The usual translation, to which you alluded, of "Credo quia absurdum" is "I 
believe [it] because [it's] absurd."

But you're right either way in that, either way, it represents a stubbornness 
of belief, maybe even a use of habitual stubbornness as a method of solidifying 
one's belief, which is, despite that which I said in my earlier post, is not 
really what Bruno is getting at -- at least so it seems to me now. Maybe I'm 
wrong this time rather than last time. I'm feeling quite uncertain now!

Believing math to be consistent, is that really stubbornness? I mentioned 
"contradictory or inadequate" understandings and confirmations, but really it's 
a question of Goedel-unprovability and that sort of thing. And if you didn't 
fully believe math to be consistent, what then? Well, which math? Before an 
apparent consistency is uncovered, or afterward, when maybe it's been remedied 
through revision? Having said that I may have overstated the kind of 
stubbornness involved in the kind of belief which interests Bruno, I still 
hesitate to go down the path of revealing ever more of my ignorance. 
Nevertheless...

I don't know a whole lot about math, and I tend to be fallibilist, so I wonder 
whether anybody really does "know," like Penrose claims, that those maths are 
in fact really and truly are consistent, which are consistent _provably_ only 
on the unprovable assumption of arithmetic's consistency. I think of seeming 
inconsistencies that get patched up, 0 divided by 0 equals "any number" you 
want -- so, more carefully define equality to exclude that problem. 
Denominators seemingly turning to 0 in calculus got remedied. And so on.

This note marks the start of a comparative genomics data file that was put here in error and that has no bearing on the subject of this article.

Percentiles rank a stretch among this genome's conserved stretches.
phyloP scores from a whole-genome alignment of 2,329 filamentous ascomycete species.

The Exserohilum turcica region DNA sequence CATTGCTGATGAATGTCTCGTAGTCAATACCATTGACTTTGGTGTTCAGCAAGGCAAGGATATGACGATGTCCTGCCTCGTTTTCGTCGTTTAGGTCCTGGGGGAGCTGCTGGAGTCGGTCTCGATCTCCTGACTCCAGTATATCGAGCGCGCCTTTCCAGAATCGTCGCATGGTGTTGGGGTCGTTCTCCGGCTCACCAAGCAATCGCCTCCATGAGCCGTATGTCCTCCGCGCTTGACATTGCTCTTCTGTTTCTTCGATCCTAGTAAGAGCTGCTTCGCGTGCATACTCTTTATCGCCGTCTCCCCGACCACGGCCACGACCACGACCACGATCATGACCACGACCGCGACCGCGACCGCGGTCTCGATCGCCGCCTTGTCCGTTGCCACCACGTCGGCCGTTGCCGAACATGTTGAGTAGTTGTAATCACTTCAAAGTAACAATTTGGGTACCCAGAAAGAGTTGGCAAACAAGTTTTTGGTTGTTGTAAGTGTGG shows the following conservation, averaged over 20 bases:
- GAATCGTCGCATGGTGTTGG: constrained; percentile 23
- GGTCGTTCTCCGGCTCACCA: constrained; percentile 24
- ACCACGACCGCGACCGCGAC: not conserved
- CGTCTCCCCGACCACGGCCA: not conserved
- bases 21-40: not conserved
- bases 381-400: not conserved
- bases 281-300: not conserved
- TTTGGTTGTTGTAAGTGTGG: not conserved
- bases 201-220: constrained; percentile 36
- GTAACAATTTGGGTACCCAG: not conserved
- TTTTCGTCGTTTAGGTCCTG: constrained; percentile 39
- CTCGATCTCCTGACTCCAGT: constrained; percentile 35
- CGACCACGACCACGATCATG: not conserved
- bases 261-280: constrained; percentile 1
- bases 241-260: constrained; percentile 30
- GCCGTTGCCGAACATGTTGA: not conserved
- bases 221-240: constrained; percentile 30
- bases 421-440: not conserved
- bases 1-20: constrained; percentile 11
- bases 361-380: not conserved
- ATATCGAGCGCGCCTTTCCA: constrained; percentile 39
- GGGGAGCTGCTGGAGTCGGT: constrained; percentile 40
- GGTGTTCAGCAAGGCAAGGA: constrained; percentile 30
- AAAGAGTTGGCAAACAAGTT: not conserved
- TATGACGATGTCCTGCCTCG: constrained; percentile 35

I guess I'll stop there. Thanks for your response, and for liking my previous 
post.

Best,
Ben Udell

----- Original Message ----- 
From: "John M" <[EMAIL PROTECTED]>
To: "Benjamin Udell" <[EMAIL PROTECTED]>; "everythinglist" 
<everything-list@eskimo.com>
Sent: Thursday, January 05, 2006 3:10 PM
Subject: Re: Paper+Exercises+Naming Issue-faith


Dear Ben U, 
What a post! 
It is a joy to read it, however let me pick one little
phrase with a question attached to it:

>"...The focus in religion and theology on faith, belief, etc., seems (e.g., in 
>"Credo quia absurdum") to arise from a stubbornness in the belief despite 
>resultant seemingly contradictory or inadequate interpretations and 
>understandings, and despite seemingly contradictory or inadequate 
>confirmations, corroborations, knowledge ("knowledge" in the everyday
sense)...<" 

Does not the Latin phrase express that "Since I cannot KNOW so (in all what you 
added) the only way left for me is TO BELIEVE? Does it not express the idea in 
the back of the mind that it should be rejected, unless (by the stubbornness 
you mentioned) you WANT to uphold it and the only way is faith?
I know it is not the customary explanation, but I try it.

Regards

John Mikes  


--- Benjamin Udell <[EMAIL PROTECTED]> wrote:

> Bruno, list,
> 
> I've looked over Bruno's recent replies and, though
> I don't understand much about Bruno's work or modal